Horror has always been a marginalized genre, a misunderstood, even reviled vehicle dismissed as a disgusting, juvenile playpen for amateur talents. When it does become popular—such as during the post-Hiroshima years, or Nixon’s tenure in the early seventies—it has a brief moment in the limelight before being relegated back to the shadows.
So why has horror become so popular in the last three years?
The real question is what are we currently scared of?
Some of horror’s current popularity comes from remakes and continuing franchises, such as It, The Conjuring, and Halloween; some of it comes from the emergence of fresh, effervescent voices that speak to our current reality. The scarier reality gets, the scarier our stories become, and our current political and social climate has conjured grim horrors, including racism, white nationalism, misogyny, greed, ableism, homophobia, transphobia, environmental destruction, Islamophobia, child abuse, and xenophobia.
In response to these fears, filmmakers such as Jordan Peele, Jeff Barnaby, and Issa López have produced excellent, stunningly crafted films. Peele’s Get Out brilliantly satirizes racist white liberals, while his second film Us underscores the plight of the disenfranchised in America. Barnaby’s Blood Quantum, the follow-up to his exquisite Rhymes for Young Ghouls, uses a zombie narrative to attack Canada’s devastating colonial structures. López’s gorgeous fable Tigers Are Not Afraid follows a group of young orphans in Mexico who face brutal treatment after their parents are murdered; the cruelty the children face echoes the horrifying treatment that immigrant children have endured at the hands of ice in the U.S.
These and other films not only frighten us; they enlighten us by giving us a vocabulary that allows us to articulate—and therefore confront—our fears. Naming the monsters is half the battle in defeating them. As an example, the Sunken Place from Get Out has become an ominous symbol for the oppression of Black people.
These films also comfort us. They dissect the horrors so we can safely study them through the comforting distance of the screen. To paraphrase Stephen King, we know that a movie will end, which gives us hope that the pain we experience in real life will end, too.
Mainstream movie studios such as Universal, Warner Bros., and New Line Cinema have been producing big-budget horror films with increasing regularity over the last few years. While horror has always been a stronghold for independent filmmakers—The Texas Chainsaw Massacre, Halloween, and The Blair Witch Project are but three prominent examples—seeing big studios take notice is encouraging. According to The Numbers, horror films have generated over $3 billion at the domestic box office between 2016 and 2019; 2017’s Get Out took in over $176 million alone. Many popular television shows, including American Horror Story, The Twilight Zone, The Walking Dead, and The Haunting of Hill House, also focus on scaring audiences.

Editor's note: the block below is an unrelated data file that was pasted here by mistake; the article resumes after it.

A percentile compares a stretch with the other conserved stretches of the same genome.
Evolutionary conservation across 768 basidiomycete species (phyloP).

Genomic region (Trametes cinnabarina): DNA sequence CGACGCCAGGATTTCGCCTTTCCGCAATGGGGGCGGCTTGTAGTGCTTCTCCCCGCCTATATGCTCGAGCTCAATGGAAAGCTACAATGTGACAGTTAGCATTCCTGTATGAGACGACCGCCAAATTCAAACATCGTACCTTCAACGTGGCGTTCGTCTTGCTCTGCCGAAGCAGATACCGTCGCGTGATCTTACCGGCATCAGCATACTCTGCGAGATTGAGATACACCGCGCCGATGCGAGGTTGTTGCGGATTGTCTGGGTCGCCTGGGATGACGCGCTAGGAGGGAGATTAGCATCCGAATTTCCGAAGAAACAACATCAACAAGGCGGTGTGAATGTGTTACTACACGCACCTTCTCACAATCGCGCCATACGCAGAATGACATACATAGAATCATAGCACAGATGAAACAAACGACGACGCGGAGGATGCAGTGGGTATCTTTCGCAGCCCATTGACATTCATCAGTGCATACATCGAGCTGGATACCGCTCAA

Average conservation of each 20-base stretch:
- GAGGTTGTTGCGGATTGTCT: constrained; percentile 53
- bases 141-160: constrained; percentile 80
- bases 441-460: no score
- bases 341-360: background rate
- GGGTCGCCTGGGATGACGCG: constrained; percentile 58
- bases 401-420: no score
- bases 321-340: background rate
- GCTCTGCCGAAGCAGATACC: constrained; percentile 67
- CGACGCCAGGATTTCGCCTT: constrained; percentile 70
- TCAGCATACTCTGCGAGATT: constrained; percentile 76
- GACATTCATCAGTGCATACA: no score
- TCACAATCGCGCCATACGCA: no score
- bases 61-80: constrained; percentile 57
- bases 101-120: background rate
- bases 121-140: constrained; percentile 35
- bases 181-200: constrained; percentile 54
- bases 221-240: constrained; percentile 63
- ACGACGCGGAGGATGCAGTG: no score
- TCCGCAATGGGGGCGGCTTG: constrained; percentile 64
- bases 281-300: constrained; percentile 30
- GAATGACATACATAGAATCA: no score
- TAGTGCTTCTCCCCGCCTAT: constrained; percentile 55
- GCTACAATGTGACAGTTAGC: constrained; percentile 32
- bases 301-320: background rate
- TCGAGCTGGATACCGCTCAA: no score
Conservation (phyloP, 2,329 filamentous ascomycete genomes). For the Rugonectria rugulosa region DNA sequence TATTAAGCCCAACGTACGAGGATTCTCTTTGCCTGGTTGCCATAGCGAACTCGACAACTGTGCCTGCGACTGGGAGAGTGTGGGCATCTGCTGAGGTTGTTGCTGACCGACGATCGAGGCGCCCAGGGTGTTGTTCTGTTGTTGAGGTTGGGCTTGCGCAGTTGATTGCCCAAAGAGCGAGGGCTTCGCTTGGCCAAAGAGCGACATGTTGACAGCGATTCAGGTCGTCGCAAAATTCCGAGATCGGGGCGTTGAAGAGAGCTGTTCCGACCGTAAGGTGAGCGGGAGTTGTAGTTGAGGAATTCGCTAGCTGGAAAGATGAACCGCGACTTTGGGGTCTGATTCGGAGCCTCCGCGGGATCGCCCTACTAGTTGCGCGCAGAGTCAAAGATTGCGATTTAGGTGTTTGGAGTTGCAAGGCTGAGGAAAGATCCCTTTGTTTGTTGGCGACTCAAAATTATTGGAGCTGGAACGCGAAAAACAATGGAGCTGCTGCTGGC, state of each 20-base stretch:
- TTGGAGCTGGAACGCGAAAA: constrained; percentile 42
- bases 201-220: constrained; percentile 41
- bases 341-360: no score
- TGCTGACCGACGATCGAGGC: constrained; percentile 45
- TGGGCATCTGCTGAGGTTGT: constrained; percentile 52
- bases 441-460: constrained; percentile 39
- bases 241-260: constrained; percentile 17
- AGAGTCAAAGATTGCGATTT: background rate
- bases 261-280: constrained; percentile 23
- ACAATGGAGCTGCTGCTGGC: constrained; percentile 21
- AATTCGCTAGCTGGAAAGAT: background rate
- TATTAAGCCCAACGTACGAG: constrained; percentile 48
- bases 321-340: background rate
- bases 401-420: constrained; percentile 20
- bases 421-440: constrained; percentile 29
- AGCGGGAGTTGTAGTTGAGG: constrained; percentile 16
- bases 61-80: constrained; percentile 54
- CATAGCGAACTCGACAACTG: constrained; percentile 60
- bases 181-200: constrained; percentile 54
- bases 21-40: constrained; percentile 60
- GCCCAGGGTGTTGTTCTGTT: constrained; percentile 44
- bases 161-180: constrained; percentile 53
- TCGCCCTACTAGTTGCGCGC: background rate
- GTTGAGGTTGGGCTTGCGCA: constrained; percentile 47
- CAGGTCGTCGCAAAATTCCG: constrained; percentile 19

While horror has always featured outcasts, such as Frankenstein’s monster and Jason Voorhees, these outcasts and the people telling their stories have predominately been white men. Horror stories have been around since the beginning of humankind, but mainstream films and television shows have only recently begun to feature racialized, LGBTQQAI2+, and Deaf and disabled artists.
The true purpose of horror is connection, the community we feel after sharing and working through our mutual fears. Horror is not just an entertaining means of dealing with what scares us; it provides the perfect vehicle for marginalized voices to tell their stories with all their visceral truth. There are no limits to a horror film, so there are no limits to the storytelling possibilities.
There is no guarantee that horror and the voices it promotes will permanently become prominent parts of our cultural landscape. But if we keep buying movie tickets and supporting these filmmakers, then maybe, at the very least, the conversations we have may shift just enough for our fears to diminish a little. We will always be afraid of something, but maybe we won’t be deathly, constantly, apocalyptically afraid.